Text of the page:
It's expected to cost the Australian government "billions" in order update the aging mainframe that supports Australia's welfare payment agency, Centrelink, according to Treasurer Joe Hockey.
Hockey, who served as the Minister for Human Services as part of the former Howard government, said in an interview with 3AW last Thursday ahead of the release of the federal budget 2014-15 on 13 May 2014, that the Centrelink mainframe — the income support integrated system — is "aging" and is in "bad shape".
"Centrelink and the Pentagon in the United States are the only two customers in the world of this one company that maintains the Centrelink mainframe, which is extraordinary," he said.
"But it is an indication that the infrastructure has been run down."
Hockey said the approximate waiting time for a current phone call to Centrelink is 17.5 minutes, which he believes is "not good enough", and suggested there was deterioration to how the former Labor government handled Centrelink's services in comparison to his time overseeing the agency, where he had calling times down to "6 minutes if not, less".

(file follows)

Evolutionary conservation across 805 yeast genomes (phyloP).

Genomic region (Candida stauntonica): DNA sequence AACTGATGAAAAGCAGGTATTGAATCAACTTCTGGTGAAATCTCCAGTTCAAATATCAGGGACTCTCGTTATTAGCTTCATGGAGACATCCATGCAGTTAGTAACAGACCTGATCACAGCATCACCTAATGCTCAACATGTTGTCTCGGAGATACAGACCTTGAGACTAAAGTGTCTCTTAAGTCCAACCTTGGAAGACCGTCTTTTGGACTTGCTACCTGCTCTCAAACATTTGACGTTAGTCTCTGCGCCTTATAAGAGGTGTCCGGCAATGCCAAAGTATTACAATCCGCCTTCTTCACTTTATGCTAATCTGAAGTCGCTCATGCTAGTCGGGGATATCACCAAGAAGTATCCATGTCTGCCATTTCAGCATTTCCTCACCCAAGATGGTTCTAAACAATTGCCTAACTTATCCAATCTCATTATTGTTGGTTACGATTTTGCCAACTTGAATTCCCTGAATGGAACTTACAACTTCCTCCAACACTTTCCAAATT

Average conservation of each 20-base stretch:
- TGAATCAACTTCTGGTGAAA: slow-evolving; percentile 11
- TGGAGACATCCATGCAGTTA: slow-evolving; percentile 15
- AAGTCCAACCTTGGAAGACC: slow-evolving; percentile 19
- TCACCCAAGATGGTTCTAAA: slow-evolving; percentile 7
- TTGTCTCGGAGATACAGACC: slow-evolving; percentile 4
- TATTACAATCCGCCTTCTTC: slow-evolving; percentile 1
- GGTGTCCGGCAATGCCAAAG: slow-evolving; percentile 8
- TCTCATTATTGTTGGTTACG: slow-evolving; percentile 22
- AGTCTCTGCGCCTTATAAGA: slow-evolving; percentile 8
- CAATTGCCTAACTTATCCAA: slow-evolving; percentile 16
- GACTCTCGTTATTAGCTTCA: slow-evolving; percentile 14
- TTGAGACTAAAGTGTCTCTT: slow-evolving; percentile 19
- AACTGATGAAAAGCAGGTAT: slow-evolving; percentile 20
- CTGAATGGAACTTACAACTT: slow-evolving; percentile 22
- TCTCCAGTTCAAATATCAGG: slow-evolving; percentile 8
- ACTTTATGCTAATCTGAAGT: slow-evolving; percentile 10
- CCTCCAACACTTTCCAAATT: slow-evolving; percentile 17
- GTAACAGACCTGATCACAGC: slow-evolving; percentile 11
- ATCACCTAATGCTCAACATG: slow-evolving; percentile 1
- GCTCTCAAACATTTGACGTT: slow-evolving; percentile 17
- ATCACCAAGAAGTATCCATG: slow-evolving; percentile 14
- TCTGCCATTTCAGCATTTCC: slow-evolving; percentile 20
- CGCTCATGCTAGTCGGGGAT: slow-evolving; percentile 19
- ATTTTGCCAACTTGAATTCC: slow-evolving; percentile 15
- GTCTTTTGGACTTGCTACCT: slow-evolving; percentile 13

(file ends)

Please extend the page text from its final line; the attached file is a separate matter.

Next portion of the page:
He said the current system undermines productivity and is inhibiting on the government's capacity to rollout policies that addresses the problems in the economy.
While the overhaul of the system is expected to be costly, Hockey said: "We have to. We have got no choice. The question is how we do it and how we try and ensure we have better service delivery into the future."
Hockey said, referring to Australian taxpayers, that "those who can afford to make more of a contribution will be doing so" in order to see the Centrelink mainframe be updated.
"The two most important computers arguably in the Government are the mainframe for the Australian Taxation Office and the mainframe for Centrelink," Hockey said.
The need for an update was first noted in 2013-14 budget when the government indicated it was going to invest AU$16.2 million over two years from 1 July 2013 for the Department of Human Services to develop a business case by 2015 outlining options to replace or upgrade its major Centrelink IT system.
The federal government has long been playing catch-up when it comes to updating its IT systems. The former Gillard government last May unveiled athat would require government agencies to begin shifting their websites into the public cloud.
"We see the opportunity for cloud. We think it's got enormous potential to give us not just savings but the kind of agility that will be really valuable for agencies," said the then-Communications Minister Stephen Conroy.